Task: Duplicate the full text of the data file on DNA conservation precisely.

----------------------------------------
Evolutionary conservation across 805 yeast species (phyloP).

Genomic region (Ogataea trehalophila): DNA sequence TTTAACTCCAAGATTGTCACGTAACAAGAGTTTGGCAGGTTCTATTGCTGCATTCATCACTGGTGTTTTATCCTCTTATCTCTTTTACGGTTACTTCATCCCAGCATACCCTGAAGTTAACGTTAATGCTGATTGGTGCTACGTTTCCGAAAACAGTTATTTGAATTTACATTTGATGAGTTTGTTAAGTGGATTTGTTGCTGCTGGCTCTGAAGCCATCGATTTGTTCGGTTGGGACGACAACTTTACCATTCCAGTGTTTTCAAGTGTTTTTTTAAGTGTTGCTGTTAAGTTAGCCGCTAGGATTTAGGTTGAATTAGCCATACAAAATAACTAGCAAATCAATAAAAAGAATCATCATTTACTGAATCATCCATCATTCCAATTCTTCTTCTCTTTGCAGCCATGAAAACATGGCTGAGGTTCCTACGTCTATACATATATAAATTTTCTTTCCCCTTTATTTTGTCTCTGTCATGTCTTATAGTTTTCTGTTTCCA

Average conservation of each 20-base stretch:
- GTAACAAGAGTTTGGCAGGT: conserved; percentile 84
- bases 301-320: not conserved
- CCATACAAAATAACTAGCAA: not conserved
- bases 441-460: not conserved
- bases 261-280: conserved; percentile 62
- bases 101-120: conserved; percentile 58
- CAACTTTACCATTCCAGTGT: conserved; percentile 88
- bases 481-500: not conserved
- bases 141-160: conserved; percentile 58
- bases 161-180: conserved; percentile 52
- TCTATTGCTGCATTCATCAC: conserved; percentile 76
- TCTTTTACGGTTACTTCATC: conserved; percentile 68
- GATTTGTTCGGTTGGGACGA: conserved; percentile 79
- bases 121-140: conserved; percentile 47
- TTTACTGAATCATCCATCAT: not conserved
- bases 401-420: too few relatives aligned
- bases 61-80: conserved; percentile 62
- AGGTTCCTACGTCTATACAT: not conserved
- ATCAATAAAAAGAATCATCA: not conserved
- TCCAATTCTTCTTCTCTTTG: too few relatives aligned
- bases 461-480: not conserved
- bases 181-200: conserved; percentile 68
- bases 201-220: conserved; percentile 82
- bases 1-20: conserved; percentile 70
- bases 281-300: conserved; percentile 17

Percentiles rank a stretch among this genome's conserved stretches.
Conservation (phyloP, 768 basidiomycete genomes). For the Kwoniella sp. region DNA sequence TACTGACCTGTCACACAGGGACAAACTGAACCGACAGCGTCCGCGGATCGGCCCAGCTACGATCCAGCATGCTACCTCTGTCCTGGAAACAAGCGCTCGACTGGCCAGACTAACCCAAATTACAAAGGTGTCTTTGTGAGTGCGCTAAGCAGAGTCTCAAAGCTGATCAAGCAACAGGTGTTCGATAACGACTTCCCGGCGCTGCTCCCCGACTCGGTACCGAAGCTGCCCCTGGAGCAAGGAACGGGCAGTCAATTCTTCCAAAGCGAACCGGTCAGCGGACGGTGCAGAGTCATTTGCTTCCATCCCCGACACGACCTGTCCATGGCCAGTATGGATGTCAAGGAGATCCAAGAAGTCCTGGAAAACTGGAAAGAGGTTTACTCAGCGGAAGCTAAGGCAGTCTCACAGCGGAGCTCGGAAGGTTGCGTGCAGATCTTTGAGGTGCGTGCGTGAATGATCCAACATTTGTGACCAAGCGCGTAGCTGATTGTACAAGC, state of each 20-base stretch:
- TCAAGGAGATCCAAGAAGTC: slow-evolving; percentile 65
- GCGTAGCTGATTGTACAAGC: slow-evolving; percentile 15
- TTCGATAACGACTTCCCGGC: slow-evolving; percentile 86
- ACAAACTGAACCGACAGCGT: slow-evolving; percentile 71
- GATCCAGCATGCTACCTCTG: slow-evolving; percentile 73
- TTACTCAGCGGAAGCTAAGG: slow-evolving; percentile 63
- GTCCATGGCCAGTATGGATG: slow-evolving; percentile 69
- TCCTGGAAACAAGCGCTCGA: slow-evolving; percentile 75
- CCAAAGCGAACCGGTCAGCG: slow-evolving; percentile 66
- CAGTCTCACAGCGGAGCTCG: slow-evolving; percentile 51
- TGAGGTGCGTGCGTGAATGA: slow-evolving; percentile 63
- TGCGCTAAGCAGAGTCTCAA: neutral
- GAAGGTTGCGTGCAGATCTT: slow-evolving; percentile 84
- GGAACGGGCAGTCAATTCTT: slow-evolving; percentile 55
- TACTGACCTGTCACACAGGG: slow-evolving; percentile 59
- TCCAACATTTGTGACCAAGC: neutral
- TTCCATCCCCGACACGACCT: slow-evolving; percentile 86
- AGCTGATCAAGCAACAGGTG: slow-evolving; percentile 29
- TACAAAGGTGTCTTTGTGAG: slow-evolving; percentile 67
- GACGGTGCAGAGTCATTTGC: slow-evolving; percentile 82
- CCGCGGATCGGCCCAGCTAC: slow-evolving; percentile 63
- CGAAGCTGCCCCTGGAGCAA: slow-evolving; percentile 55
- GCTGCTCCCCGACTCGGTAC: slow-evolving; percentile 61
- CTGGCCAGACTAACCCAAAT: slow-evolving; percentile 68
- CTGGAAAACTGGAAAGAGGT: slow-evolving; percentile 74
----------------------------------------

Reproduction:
Evolutionary conservation across 805 yeast species (phyloP).

Genomic region (Ogataea trehalophila): DNA sequence TTTAACTCCAAGATTGTCACGTAACAAGAGTTTGGCAGGTTCTATTGCTGCATTCATCACTGGTGTTTTATCCTCTTATCTCTTTTACGGTTACTTCATCCCAGCATACCCTGAAGTTAACGTTAATGCTGATTGGTGCTACGTTTCCGAAAACAGTTATTTGAATTTACATTTGATGAGTTTGTTAAGTGGATTTGTTGCTGCTGGCTCTGAAGCCATCGATTTGTTCGGTTGGGACGACAACTTTACCATTCCAGTGTTTTCAAGTGTTTTTTTAAGTGTTGCTGTTAAGTTAGCCGCTAGGATTTAGGTTGAATTAGCCATACAAAATAACTAGCAAATCAATAAAAAGAATCATCATTTACTGAATCATCCATCATTCCAATTCTTCTTCTCTTTGCAGCCATGAAAACATGGCTGAGGTTCCTACGTCTATACATATATAAATTTTCTTTCCCCTTTATTTTGTCTCTGTCATGTCTTATAGTTTTCTGTTTCCA

Average conservation of each 20-base stretch:
- GTAACAAGAGTTTGGCAGGT: conserved; percentile 84
- bases 301-320: not conserved
- CCATACAAAATAACTAGCAA: not conserved
- bases 441-460: not conserved
- bases 261-280: conserved; percentile 62
- bases 101-120: conserved; percentile 58
- CAACTTTACCATTCCAGTGT: conserved; percentile 88
- bases 481-500: not conserved
- bases 141-160: conserved; percentile 58
- bases 161-180: conserved; percentile 52
- TCTATTGCTGCATTCATCAC: conserved; percentile 76
- TCTTTTACGGTTACTTCATC: conserved; percentile 68
- GATTTGTTCGGTTGGGACGA: conserved; percentile 79
- bases 121-140: conserved; percentile 47
- TTTACTGAATCATCCATCAT: not conserved
- bases 401-420: too few relatives aligned
- bases 61-80: conserved; percentile 62
- AGGTTCCTACGTCTATACAT: not conserved
- ATCAATAAAAAGAATCATCA: not conserved
- TCCAATTCTTCTTCTCTTTG: too few relatives aligned
- bases 461-480: not conserved
- bases 181-200: conserved; percentile 68
- bases 201-220: conserved; percentile 82
- bases 1-20: conserved; percentile 70
- bases 281-300: conserved; percentile 17

Percentiles rank a stretch among this genome's conserved stretches.
Conservation (phyloP, 768 basidiomycete genomes). For the Kwoniella sp. region DNA sequence TACTGACCTGTCACACAGGGACAAACTGAACCGACAGCGTCCGCGGATCGGCCCAGCTACGATCCAGCATGCTACCTCTGTCCTGGAAACAAGCGCTCGACTGGCCAGACTAACCCAAATTACAAAGGTGTCTTTGTGAGTGCGCTAAGCAGAGTCTCAAAGCTGATCAAGCAACAGGTGTTCGATAACGACTTCCCGGCGCTGCTCCCCGACTCGGTACCGAAGCTGCCCCTGGAGCAAGGAACGGGCAGTCAATTCTTCCAAAGCGAACCGGTCAGCGGACGGTGCAGAGTCATTTGCTTCCATCCCCGACACGACCTGTCCATGGCCAGTATGGATGTCAAGGAGATCCAAGAAGTCCTGGAAAACTGGAAAGAGGTTTACTCAGCGGAAGCTAAGGCAGTCTCACAGCGGAGCTCGGAAGGTTGCGTGCAGATCTTTGAGGTGCGTGCGTGAATGATCCAACATTTGTGACCAAGCGCGTAGCTGATTGTACAAGC, state of each 20-base stretch:
- TCAAGGAGATCCAAGAAGTC: slow-evolving; percentile 65
- GCGTAGCTGATTGTACAAGC: slow-evolving; percentile 15
- TTCGATAACGACTTCCCGGC: slow-evolving; percentile 86
- ACAAACTGAACCGACAGCGT: slow-evolving; percentile 71
- GATCCAGCATGCTACCTCTG: slow-evolving; percentile 73
- TTACTCAGCGGAAGCTAAGG: slow-evolving; percentile 63
- GTCCATGGCCAGTATGGATG: slow-evolving; percentile 69
- TCCTGGAAACAAGCGCTCGA: slow-evolving; percentile 75
- CCAAAGCGAACCGGTCAGCG: slow-evolving; percentile 66
- CAGTCTCACAGCGGAGCTCG: slow-evolving; percentile 51
- TGAGGTGCGTGCGTGAATGA: slow-evolving; percentile 63
- TGCGCTAAGCAGAGTCTCAA: neutral
- GAAGGTTGCGTGCAGATCTT: slow-evolving; percentile 84
- GGAACGGGCAGTCAATTCTT: slow-evolving; percentile 55
- TACTGACCTGTCACACAGGG: slow-evolving; percentile 59
- TCCAACATTTGTGACCAAGC: neutral
- TTCCATCCCCGACACGACCT: slow-evolving; percentile 86
- AGCTGATCAAGCAACAGGTG: slow-evolving; percentile 29
- TACAAAGGTGTCTTTGTGAG: slow-evolving; percentile 67
- GACGGTGCAGAGTCATTTGC: slow-evolving; percentile 82
- CCGCGGATCGGCCCAGCTAC: slow-evolving; percentile 63
- CGAAGCTGCCCCTGGAGCAA: slow-evolving; percentile 55
- GCTGCTCCCCGACTCGGTAC: slow-evolving; percentile 61
- CTGGCCAGACTAACCCAAAT: slow-evolving; percentile 68
- CTGGAAAACTGGAAAGAGGT: slow-evolving; percentile 74